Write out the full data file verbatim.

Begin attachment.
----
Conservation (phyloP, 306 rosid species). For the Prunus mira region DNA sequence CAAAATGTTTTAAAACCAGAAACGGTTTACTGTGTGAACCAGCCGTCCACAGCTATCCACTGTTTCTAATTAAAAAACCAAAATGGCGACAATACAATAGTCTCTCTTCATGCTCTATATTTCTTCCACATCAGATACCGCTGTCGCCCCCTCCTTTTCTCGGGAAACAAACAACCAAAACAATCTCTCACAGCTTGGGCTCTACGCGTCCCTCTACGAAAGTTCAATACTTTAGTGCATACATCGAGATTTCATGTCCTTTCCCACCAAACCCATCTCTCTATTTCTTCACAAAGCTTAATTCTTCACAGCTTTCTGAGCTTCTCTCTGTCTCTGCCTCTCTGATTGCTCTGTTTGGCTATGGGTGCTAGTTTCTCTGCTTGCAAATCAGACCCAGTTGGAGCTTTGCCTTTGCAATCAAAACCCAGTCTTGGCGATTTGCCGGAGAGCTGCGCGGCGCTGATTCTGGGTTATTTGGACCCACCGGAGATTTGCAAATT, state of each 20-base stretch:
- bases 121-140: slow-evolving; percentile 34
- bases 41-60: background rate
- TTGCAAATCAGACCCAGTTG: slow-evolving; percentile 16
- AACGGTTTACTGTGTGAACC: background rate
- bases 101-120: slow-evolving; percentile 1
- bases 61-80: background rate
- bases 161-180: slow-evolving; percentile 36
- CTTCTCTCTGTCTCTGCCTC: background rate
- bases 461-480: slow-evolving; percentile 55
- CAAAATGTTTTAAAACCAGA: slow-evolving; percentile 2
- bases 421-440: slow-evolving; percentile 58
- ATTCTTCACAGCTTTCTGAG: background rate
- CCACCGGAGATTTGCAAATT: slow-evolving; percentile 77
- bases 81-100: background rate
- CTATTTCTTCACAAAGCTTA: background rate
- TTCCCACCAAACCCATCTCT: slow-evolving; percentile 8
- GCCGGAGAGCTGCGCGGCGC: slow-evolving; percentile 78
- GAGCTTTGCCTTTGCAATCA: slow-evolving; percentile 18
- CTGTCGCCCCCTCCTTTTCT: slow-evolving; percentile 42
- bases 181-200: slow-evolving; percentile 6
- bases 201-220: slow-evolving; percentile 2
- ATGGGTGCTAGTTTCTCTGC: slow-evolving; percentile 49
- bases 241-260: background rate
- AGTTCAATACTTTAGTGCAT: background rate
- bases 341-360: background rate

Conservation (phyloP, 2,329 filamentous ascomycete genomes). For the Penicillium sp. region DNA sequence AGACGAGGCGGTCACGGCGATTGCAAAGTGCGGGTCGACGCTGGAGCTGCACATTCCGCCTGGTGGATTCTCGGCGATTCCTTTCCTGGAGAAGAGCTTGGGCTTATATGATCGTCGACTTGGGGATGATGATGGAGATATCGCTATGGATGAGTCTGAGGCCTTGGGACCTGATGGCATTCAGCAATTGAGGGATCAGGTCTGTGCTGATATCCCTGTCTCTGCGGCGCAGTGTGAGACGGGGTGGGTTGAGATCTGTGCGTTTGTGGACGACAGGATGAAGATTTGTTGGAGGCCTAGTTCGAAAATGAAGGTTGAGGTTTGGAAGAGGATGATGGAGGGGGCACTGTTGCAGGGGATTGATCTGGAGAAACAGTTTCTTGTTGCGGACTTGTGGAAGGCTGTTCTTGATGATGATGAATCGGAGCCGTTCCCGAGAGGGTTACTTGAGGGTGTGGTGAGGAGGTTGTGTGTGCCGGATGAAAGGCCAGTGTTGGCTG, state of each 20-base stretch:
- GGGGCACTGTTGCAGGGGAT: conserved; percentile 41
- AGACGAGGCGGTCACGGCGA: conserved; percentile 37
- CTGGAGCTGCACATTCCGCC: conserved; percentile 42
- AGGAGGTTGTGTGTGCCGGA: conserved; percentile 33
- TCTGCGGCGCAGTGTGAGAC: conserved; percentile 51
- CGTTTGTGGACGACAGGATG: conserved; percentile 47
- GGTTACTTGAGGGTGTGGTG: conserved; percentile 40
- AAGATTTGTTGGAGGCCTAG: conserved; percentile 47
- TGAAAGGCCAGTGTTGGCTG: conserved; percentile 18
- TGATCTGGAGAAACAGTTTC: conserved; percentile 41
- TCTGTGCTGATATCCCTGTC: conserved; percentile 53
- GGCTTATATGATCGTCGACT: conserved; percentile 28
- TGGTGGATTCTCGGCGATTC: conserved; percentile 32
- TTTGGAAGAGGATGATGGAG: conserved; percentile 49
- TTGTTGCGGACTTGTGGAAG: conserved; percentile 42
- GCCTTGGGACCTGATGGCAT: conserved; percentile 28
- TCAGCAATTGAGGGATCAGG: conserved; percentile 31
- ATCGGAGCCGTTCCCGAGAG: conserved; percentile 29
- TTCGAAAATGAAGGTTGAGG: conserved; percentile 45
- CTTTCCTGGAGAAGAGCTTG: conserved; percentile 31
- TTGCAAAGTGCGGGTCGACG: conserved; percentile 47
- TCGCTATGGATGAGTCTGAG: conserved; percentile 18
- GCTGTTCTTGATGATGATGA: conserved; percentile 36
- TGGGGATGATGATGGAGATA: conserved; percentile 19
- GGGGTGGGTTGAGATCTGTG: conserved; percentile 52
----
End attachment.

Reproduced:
Conservation (phyloP, 306 rosid species). For the Prunus mira region DNA sequence CAAAATGTTTTAAAACCAGAAACGGTTTACTGTGTGAACCAGCCGTCCACAGCTATCCACTGTTTCTAATTAAAAAACCAAAATGGCGACAATACAATAGTCTCTCTTCATGCTCTATATTTCTTCCACATCAGATACCGCTGTCGCCCCCTCCTTTTCTCGGGAAACAAACAACCAAAACAATCTCTCACAGCTTGGGCTCTACGCGTCCCTCTACGAAAGTTCAATACTTTAGTGCATACATCGAGATTTCATGTCCTTTCCCACCAAACCCATCTCTCTATTTCTTCACAAAGCTTAATTCTTCACAGCTTTCTGAGCTTCTCTCTGTCTCTGCCTCTCTGATTGCTCTGTTTGGCTATGGGTGCTAGTTTCTCTGCTTGCAAATCAGACCCAGTTGGAGCTTTGCCTTTGCAATCAAAACCCAGTCTTGGCGATTTGCCGGAGAGCTGCGCGGCGCTGATTCTGGGTTATTTGGACCCACCGGAGATTTGCAAATT, state of each 20-base stretch:
- bases 121-140: slow-evolving; percentile 34
- bases 41-60: background rate
- TTGCAAATCAGACCCAGTTG: slow-evolving; percentile 16
- AACGGTTTACTGTGTGAACC: background rate
- bases 101-120: slow-evolving; percentile 1
- bases 61-80: background rate
- bases 161-180: slow-evolving; percentile 36
- CTTCTCTCTGTCTCTGCCTC: background rate
- bases 461-480: slow-evolving; percentile 55
- CAAAATGTTTTAAAACCAGA: slow-evolving; percentile 2
- bases 421-440: slow-evolving; percentile 58
- ATTCTTCACAGCTTTCTGAG: background rate
- CCACCGGAGATTTGCAAATT: slow-evolving; percentile 77
- bases 81-100: background rate
- CTATTTCTTCACAAAGCTTA: background rate
- TTCCCACCAAACCCATCTCT: slow-evolving; percentile 8
- GCCGGAGAGCTGCGCGGCGC: slow-evolving; percentile 78
- GAGCTTTGCCTTTGCAATCA: slow-evolving; percentile 18
- CTGTCGCCCCCTCCTTTTCT: slow-evolving; percentile 42
- bases 181-200: slow-evolving; percentile 6
- bases 201-220: slow-evolving; percentile 2
- ATGGGTGCTAGTTTCTCTGC: slow-evolving; percentile 49
- bases 241-260: background rate
- AGTTCAATACTTTAGTGCAT: background rate
- bases 341-360: background rate

Conservation (phyloP, 2,329 filamentous ascomycete genomes). For the Penicillium sp. region DNA sequence AGACGAGGCGGTCACGGCGATTGCAAAGTGCGGGTCGACGCTGGAGCTGCACATTCCGCCTGGTGGATTCTCGGCGATTCCTTTCCTGGAGAAGAGCTTGGGCTTATATGATCGTCGACTTGGGGATGATGATGGAGATATCGCTATGGATGAGTCTGAGGCCTTGGGACCTGATGGCATTCAGCAATTGAGGGATCAGGTCTGTGCTGATATCCCTGTCTCTGCGGCGCAGTGTGAGACGGGGTGGGTTGAGATCTGTGCGTTTGTGGACGACAGGATGAAGATTTGTTGGAGGCCTAGTTCGAAAATGAAGGTTGAGGTTTGGAAGAGGATGATGGAGGGGGCACTGTTGCAGGGGATTGATCTGGAGAAACAGTTTCTTGTTGCGGACTTGTGGAAGGCTGTTCTTGATGATGATGAATCGGAGCCGTTCCCGAGAGGGTTACTTGAGGGTGTGGTGAGGAGGTTGTGTGTGCCGGATGAAAGGCCAGTGTTGGCTG, state of each 20-base stretch:
- GGGGCACTGTTGCAGGGGAT: conserved; percentile 41
- AGACGAGGCGGTCACGGCGA: conserved; percentile 37
- CTGGAGCTGCACATTCCGCC: conserved; percentile 42
- AGGAGGTTGTGTGTGCCGGA: conserved; percentile 33
- TCTGCGGCGCAGTGTGAGAC: conserved; percentile 51
- CGTTTGTGGACGACAGGATG: conserved; percentile 47
- GGTTACTTGAGGGTGTGGTG: conserved; percentile 40
- AAGATTTGTTGGAGGCCTAG: conserved; percentile 47
- TGAAAGGCCAGTGTTGGCTG: conserved; percentile 18
- TGATCTGGAGAAACAGTTTC: conserved; percentile 41
- TCTGTGCTGATATCCCTGTC: conserved; percentile 53
- GGCTTATATGATCGTCGACT: conserved; percentile 28
- TGGTGGATTCTCGGCGATTC: conserved; percentile 32
- TTTGGAAGAGGATGATGGAG: conserved; percentile 49
- TTGTTGCGGACTTGTGGAAG: conserved; percentile 42
- GCCTTGGGACCTGATGGCAT: conserved; percentile 28
- TCAGCAATTGAGGGATCAGG: conserved; percentile 31
- ATCGGAGCCGTTCCCGAGAG: conserved; percentile 29
- TTCGAAAATGAAGGTTGAGG: conserved; percentile 45
- CTTTCCTGGAGAAGAGCTTG: conserved; percentile 31
- TTGCAAAGTGCGGGTCGACG: conserved; percentile 47
- TCGCTATGGATGAGTCTGAG: conserved; percentile 18
- GCTGTTCTTGATGATGATGA: conserved; percentile 36
- TGGGGATGATGATGGAGATA: conserved; percentile 19
- GGGGTGGGTTGAGATCTGTG: conserved; percentile 52